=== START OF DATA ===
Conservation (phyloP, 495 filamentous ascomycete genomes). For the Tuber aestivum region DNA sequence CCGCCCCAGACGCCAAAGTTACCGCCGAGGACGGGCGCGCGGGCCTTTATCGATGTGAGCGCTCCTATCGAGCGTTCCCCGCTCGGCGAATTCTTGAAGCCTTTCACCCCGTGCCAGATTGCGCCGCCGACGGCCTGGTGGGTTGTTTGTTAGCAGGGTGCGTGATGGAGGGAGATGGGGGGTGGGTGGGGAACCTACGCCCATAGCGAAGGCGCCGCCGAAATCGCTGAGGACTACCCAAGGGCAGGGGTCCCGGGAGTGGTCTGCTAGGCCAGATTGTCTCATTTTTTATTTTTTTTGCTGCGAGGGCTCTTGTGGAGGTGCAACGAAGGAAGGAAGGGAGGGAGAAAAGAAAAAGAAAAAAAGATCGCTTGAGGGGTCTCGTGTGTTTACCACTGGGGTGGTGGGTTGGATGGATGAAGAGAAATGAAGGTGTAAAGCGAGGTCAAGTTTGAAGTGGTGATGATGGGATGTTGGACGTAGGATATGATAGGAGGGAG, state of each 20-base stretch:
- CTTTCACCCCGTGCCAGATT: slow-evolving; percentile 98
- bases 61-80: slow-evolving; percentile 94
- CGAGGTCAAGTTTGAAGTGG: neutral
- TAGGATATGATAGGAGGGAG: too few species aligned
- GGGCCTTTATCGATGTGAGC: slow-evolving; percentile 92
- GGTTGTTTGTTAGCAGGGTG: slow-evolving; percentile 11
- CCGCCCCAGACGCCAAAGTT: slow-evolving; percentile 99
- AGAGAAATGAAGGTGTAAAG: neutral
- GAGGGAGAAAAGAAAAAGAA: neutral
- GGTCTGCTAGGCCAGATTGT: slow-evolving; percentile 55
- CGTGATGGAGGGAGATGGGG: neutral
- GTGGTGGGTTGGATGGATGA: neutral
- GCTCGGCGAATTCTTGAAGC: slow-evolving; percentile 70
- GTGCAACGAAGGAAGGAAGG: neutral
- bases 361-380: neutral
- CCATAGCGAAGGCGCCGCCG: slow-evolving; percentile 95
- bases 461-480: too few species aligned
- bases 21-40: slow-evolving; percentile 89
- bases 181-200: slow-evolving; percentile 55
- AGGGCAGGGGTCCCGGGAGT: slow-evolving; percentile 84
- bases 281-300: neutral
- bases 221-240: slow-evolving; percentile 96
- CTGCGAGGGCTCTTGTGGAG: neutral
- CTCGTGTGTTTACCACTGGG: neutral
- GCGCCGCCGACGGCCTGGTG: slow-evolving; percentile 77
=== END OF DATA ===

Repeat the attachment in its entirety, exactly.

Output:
Conservation (phyloP, 495 filamentous ascomycete genomes). For the Tuber aestivum region DNA sequence CCGCCCCAGACGCCAAAGTTACCGCCGAGGACGGGCGCGCGGGCCTTTATCGATGTGAGCGCTCCTATCGAGCGTTCCCCGCTCGGCGAATTCTTGAAGCCTTTCACCCCGTGCCAGATTGCGCCGCCGACGGCCTGGTGGGTTGTTTGTTAGCAGGGTGCGTGATGGAGGGAGATGGGGGGTGGGTGGGGAACCTACGCCCATAGCGAAGGCGCCGCCGAAATCGCTGAGGACTACCCAAGGGCAGGGGTCCCGGGAGTGGTCTGCTAGGCCAGATTGTCTCATTTTTTATTTTTTTTGCTGCGAGGGCTCTTGTGGAGGTGCAACGAAGGAAGGAAGGGAGGGAGAAAAGAAAAAGAAAAAAAGATCGCTTGAGGGGTCTCGTGTGTTTACCACTGGGGTGGTGGGTTGGATGGATGAAGAGAAATGAAGGTGTAAAGCGAGGTCAAGTTTGAAGTGGTGATGATGGGATGTTGGACGTAGGATATGATAGGAGGGAG, state of each 20-base stretch:
- CTTTCACCCCGTGCCAGATT: slow-evolving; percentile 98
- bases 61-80: slow-evolving; percentile 94
- CGAGGTCAAGTTTGAAGTGG: neutral
- TAGGATATGATAGGAGGGAG: too few species aligned
- GGGCCTTTATCGATGTGAGC: slow-evolving; percentile 92
- GGTTGTTTGTTAGCAGGGTG: slow-evolving; percentile 11
- CCGCCCCAGACGCCAAAGTT: slow-evolving; percentile 99
- AGAGAAATGAAGGTGTAAAG: neutral
- GAGGGAGAAAAGAAAAAGAA: neutral
- GGTCTGCTAGGCCAGATTGT: slow-evolving; percentile 55
- CGTGATGGAGGGAGATGGGG: neutral
- GTGGTGGGTTGGATGGATGA: neutral
- GCTCGGCGAATTCTTGAAGC: slow-evolving; percentile 70
- GTGCAACGAAGGAAGGAAGG: neutral
- bases 361-380: neutral
- CCATAGCGAAGGCGCCGCCG: slow-evolving; percentile 95
- bases 461-480: too few species aligned
- bases 21-40: slow-evolving; percentile 89
- bases 181-200: slow-evolving; percentile 55
- AGGGCAGGGGTCCCGGGAGT: slow-evolving; percentile 84
- bases 281-300: neutral
- bases 221-240: slow-evolving; percentile 96
- CTGCGAGGGCTCTTGTGGAG: neutral
- CTCGTGTGTTTACCACTGGG: neutral
- GCGCCGCCGACGGCCTGGTG: slow-evolving; percentile 77